Hello, my name is Sally, and I am a chicken and vegetable salad. I am quite a nutritious salad, full of spinach, peppers, onions, sesame seeds and grilled chicken. Though I’ve enjoyed my time in the salad bowl, it’s time for what I was made for- to be eaten and digested by Isaac!
Isaac likes to get a bit of everything in each bite. He puts as much variety as he can into his mouth, where the digestion process begins! His lips close around me and he begins to masticate, or chew. Saliva, produced by various salivary glands in his mouth, help to mix up all of my components.
Isaac’s tongue also helps by kneading me throughout the mouth. The taste buds on Isaac’s tongue tell his brain how delicious I am as he chews and chews.
The saliva in Isaac’s mouth not only keeps his mouth clean but also makes food slimy and easier to digest. Now, instead of separate pieces of a salad, I am now a greenish ball of chewed-up food called bolus. I’m eager to begin my journey down Isaac’s pharynx! I wave to the uvula, that hanging sack at the back of his mouth, as Isaac swallows.
It’s a good thing Isaac has an epiglottis, or I’d be going down his wind pipe and into his lungs. When he breathes in, the epiglottis opens, and air goes into his lungs. If he’d been talking while eating me, I might have gone down the wrong pipe! Luckily, the epiglottis was in the right place and I’m passing into the pharynx. On my way down, I see the Eustachian tubes, which bring balance the air pressure in Isaac’s ears so he doesn’t get a headache.
Now I’m entering the esophagus, where I no longer need to share the space with the air that Isaac breathes in. This digestion highway is reserved only for bolus like me. At the top of Isaac’s esophagus, there’s a sphincter that opens when Isaac is swallowing, allowing me to pass. I hear a loud pumping sound as I travel down the esophagus and realize I am right next to Isaac’s heart!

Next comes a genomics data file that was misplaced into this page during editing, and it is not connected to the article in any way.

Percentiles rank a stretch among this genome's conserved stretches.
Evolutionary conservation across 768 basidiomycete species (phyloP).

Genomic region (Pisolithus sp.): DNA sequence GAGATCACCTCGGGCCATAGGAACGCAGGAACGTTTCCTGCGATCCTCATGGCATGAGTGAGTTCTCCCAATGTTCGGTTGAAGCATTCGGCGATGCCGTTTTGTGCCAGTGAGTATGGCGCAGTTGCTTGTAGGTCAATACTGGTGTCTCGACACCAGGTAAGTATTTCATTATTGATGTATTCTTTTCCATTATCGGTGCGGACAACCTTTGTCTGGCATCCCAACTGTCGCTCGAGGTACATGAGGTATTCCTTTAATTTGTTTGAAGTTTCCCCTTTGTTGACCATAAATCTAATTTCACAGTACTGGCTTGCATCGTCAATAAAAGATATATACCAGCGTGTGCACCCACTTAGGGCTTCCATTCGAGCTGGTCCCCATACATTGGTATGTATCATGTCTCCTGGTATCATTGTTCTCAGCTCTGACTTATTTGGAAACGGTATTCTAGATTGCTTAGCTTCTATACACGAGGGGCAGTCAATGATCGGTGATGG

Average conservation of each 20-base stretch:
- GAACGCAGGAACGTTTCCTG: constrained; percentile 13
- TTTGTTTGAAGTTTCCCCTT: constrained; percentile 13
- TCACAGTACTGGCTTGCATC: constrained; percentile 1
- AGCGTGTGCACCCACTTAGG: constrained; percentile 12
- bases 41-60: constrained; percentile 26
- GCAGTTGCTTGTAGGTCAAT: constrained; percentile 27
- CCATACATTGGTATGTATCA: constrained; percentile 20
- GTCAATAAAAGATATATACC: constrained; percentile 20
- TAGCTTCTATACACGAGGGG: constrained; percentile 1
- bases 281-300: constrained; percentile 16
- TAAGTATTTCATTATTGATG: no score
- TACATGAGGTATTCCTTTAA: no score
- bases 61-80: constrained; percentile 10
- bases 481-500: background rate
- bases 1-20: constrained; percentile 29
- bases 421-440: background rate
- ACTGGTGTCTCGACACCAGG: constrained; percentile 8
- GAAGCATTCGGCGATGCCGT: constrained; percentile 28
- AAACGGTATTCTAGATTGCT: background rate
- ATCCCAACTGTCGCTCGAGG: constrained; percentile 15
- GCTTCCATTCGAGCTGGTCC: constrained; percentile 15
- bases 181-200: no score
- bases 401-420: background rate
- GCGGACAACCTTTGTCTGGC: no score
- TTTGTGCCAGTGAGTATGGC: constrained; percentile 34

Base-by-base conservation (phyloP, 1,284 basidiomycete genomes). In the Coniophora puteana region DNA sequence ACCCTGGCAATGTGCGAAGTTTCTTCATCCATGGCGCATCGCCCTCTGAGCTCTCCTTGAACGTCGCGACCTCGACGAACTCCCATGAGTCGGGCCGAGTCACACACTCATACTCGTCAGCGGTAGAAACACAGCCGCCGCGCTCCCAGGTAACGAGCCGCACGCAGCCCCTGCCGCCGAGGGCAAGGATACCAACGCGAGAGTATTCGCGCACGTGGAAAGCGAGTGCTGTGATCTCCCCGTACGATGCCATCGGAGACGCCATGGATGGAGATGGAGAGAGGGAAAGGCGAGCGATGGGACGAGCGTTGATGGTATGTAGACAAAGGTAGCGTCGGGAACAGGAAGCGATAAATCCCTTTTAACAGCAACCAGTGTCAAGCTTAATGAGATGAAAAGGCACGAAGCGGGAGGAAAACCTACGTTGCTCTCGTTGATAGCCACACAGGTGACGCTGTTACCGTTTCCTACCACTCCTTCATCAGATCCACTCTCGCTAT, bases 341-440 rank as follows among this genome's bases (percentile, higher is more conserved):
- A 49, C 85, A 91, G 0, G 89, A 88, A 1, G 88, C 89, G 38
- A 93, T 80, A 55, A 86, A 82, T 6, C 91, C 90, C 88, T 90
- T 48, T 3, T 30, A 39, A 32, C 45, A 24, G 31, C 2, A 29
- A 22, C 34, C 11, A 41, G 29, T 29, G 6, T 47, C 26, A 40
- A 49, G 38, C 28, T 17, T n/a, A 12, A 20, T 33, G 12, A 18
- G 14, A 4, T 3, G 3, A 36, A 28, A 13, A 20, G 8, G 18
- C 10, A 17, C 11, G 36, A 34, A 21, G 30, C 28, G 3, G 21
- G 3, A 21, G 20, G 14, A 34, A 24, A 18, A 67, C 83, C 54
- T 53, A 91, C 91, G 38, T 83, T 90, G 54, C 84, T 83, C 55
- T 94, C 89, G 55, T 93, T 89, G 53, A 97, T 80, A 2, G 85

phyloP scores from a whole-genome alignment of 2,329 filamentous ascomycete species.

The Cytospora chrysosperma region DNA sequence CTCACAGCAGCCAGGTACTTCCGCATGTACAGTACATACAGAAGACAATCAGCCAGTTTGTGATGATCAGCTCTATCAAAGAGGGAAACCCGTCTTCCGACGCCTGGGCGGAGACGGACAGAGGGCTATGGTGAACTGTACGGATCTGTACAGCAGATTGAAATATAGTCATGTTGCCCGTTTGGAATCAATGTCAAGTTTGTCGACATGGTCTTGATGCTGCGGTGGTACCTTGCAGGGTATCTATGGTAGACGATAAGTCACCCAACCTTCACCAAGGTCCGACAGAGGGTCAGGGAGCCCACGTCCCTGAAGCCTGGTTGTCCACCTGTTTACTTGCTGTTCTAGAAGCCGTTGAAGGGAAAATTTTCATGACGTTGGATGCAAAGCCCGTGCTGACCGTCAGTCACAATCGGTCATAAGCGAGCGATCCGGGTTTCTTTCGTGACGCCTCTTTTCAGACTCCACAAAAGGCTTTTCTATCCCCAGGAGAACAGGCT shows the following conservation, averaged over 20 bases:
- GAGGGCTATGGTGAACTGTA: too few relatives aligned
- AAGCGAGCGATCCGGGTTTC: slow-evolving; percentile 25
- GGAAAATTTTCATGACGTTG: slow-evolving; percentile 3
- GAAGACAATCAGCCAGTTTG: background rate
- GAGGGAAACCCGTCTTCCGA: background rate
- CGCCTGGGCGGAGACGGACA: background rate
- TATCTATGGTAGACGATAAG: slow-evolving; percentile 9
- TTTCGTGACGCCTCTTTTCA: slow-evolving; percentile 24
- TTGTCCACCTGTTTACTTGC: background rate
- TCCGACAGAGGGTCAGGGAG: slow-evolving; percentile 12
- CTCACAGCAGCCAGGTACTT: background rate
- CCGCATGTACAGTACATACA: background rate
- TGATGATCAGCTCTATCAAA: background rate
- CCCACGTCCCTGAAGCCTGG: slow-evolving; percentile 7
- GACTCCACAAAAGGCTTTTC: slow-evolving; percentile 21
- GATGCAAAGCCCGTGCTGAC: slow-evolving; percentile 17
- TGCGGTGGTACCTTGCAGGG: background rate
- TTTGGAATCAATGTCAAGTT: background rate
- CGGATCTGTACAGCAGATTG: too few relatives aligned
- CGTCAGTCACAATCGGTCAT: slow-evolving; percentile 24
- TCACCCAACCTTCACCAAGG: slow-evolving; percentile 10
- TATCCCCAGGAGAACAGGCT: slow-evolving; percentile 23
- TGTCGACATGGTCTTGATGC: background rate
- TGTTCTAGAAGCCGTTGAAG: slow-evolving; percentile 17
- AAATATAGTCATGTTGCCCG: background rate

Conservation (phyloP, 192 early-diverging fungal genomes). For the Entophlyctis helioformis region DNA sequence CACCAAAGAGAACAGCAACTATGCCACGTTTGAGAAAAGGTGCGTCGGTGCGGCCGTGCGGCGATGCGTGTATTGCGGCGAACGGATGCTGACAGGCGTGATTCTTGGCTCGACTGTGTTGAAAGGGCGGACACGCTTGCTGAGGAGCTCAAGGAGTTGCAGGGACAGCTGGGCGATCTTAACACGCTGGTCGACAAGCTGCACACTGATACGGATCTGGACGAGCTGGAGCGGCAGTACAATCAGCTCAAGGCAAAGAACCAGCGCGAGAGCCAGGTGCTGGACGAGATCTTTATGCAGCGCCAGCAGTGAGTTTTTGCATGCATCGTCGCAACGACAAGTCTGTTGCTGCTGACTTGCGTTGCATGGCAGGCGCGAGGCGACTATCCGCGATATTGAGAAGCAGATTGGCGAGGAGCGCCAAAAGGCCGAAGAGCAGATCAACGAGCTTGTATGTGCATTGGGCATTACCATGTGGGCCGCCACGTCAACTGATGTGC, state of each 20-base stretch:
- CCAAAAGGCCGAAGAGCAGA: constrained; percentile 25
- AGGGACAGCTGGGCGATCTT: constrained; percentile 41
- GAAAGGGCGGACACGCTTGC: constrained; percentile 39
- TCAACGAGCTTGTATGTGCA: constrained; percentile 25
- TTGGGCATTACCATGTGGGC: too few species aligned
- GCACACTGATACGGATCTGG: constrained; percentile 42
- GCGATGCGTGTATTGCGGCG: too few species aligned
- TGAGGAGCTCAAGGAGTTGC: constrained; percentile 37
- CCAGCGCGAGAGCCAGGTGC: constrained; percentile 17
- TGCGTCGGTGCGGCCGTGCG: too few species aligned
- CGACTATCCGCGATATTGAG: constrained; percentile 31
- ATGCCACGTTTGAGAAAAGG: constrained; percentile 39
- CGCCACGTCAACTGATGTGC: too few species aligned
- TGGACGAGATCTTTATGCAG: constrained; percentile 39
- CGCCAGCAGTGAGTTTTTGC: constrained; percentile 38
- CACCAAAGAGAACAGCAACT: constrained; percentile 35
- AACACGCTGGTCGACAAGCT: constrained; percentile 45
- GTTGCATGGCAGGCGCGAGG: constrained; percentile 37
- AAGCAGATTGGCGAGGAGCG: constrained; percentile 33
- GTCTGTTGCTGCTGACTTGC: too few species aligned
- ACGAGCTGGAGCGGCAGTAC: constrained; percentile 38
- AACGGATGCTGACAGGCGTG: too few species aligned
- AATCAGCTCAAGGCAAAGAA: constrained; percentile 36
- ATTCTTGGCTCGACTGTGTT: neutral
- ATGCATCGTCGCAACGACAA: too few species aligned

At the lower end of Isaac’s esophagus, there’s another esophageal sphincter, and this one is almost always closed. It opens up to allow me through and immediately closes. If it didn’t do this, the fluids from Isaac’s stomach would travel into his esophagus when he went to bed, causing some pretty serious heartburn.
It’s only taken about ten seconds to travel down this 25cm canal, and now I’m ready to enter Isaac’s stomach. This is where the real action begins! The body of Isaac’s stomach contains a mixture of gastric juices, mostly hydrochloric acid and water. I’m churned and churned in the stomach until I’m no longer bolus, but chyme – a somewhat liquid substance that is ready to travel down the funnel-like antrum of the stomach, past the duodenum, and into the small intestine.
I’ve never really been sure why they call it the “small” intestine. After all, it’s 700 cm long – almost four times Isaac’s height! It fits snuggy inside Isaac’s gut by twisting and turning back and forth. I get a little dizzy as I pass through this 3cm-wide canal. As I go by, millions of little finger-like projections called villi absorb my nutrients through their blood vessels. If you flattened out all of the absorbing tissue in the small intestine, you would have a surface bigger than a tennis court!
Now I’m starting to look more and more like what you see in the toilet when you go Number Two. I’m ready to pass into the large intestine, which is twice the width of the small intestine but only a quarter of the length.
As I travel back up, around and down, Isaac’s large intestine absorbs my water and salt and any last bits of me that his body finds useful. Having given Isaac all his body can use, I’m not bolus or chyme anymore, but just plain old feces. It’s no longer necessary for me to be in Isaac’s body, so peristaltic contractions continue to send me onward until I reach the rectum, which fills up and tells Isaac that it’s time for him to go.
Luckily, the act of defecation is usually voluntary, so Isaac can wait for a safe moment to let me go. I finally exit his body through his anus, happy to have served my purpose.